A $4.5 million funding boost will help researchers at The Australian National University (ANU) develop next-generation solar cell technology.
The money will go towards state-of-the-art research equipment for three separate projects.
The funding is partly from the Australian Renewable Energy Agency's (ARENA) Australian Centre for Advanced Photovoltaics Infrastructure project ($3.6 million) and is supported with co-funding from ANU ($0.9 million).
ANU College of Engineering and Computer Science researcher Dr Kean Chern Fong and his team will receive $3.1 million for a new 'nano-engineering' laboratory. The lab will help create new materials to enhance the conversion of solar energy to electricity in photovoltaic devices.
Dr Fong says this lab will help Australian researchers "set the pace" when it comes to simultaneously reducing cost and improving efficiency in solar cells, as well as the development of novel photovoltaic concepts.
"This laboratory will be one-of-a-kind internationally," Dr Fong said.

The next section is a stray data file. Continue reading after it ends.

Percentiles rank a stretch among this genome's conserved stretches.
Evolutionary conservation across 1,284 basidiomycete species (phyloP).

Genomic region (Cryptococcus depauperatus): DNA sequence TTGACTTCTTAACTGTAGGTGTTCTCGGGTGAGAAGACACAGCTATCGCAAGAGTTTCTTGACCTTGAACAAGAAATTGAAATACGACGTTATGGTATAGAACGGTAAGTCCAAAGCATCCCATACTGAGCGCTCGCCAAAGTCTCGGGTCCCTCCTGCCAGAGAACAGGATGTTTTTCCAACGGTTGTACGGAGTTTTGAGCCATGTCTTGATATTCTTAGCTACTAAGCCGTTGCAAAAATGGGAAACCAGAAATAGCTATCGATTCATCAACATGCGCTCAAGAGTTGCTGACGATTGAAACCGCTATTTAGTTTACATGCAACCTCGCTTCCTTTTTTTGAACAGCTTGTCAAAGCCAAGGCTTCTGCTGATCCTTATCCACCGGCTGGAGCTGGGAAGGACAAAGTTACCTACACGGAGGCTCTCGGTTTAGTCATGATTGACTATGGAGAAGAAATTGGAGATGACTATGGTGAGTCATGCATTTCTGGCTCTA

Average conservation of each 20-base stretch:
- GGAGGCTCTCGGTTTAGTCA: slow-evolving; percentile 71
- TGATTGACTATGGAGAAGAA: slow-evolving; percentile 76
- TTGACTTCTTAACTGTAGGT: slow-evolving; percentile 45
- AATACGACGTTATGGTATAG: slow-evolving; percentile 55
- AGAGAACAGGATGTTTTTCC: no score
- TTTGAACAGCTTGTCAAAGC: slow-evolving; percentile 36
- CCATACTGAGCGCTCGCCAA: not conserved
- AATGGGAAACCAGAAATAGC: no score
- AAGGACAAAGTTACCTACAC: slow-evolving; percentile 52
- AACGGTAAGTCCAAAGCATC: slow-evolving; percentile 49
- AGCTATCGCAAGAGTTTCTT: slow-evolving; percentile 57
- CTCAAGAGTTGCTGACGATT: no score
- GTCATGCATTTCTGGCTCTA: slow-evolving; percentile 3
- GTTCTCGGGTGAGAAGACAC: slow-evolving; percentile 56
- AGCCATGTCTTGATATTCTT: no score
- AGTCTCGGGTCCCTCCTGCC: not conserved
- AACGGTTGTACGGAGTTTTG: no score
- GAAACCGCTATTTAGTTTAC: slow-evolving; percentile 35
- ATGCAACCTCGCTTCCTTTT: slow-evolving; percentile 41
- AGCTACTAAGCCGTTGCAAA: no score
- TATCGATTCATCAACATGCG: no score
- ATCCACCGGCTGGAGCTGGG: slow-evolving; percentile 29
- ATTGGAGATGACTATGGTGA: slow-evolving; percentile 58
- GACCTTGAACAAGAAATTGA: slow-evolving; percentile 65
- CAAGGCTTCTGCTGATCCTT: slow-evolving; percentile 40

"It will empower world-class scientists and aspiring PhD candidates in Australia towards development of revolutionary technologies for many years to come."
Dr Hieu Nguyen and his team have received $1 million for equipment which will allow researchers to more precisely measure light absorbed and emitted from solar materials.
"This technology will mean we can move a step closer to unlock the full potential of photovoltaics as a clean, affordable, and sustainable energy source for Australia and the world," Dr Nguyen said.
"Because every part of light has features corresponding to certain material and device properties, we can diagnose their characteristics by just 'looking at' them, rather than touching them - thus avoiding possible damage."
Associate Professor Tom White's team has also been awarded $0.4 million for an advanced perovskite processing capability tool.
It will be used to develop high-efficiency tandem solar cells that combine silicon solar cells with perovskites - a new type of semiconductor that's cheap and easy to process.
"The new tool will allow us to deposit very thin perovskite solar cells directly on top of silicon solar cells," Associate Professor White said.
"By combining two different technologies in this way we can increase the energy output of the solar cell."
The research will contribute to unlocking the full potential of photovoltaics as a clean, affordable, and sustainable energy source for Australia and the world.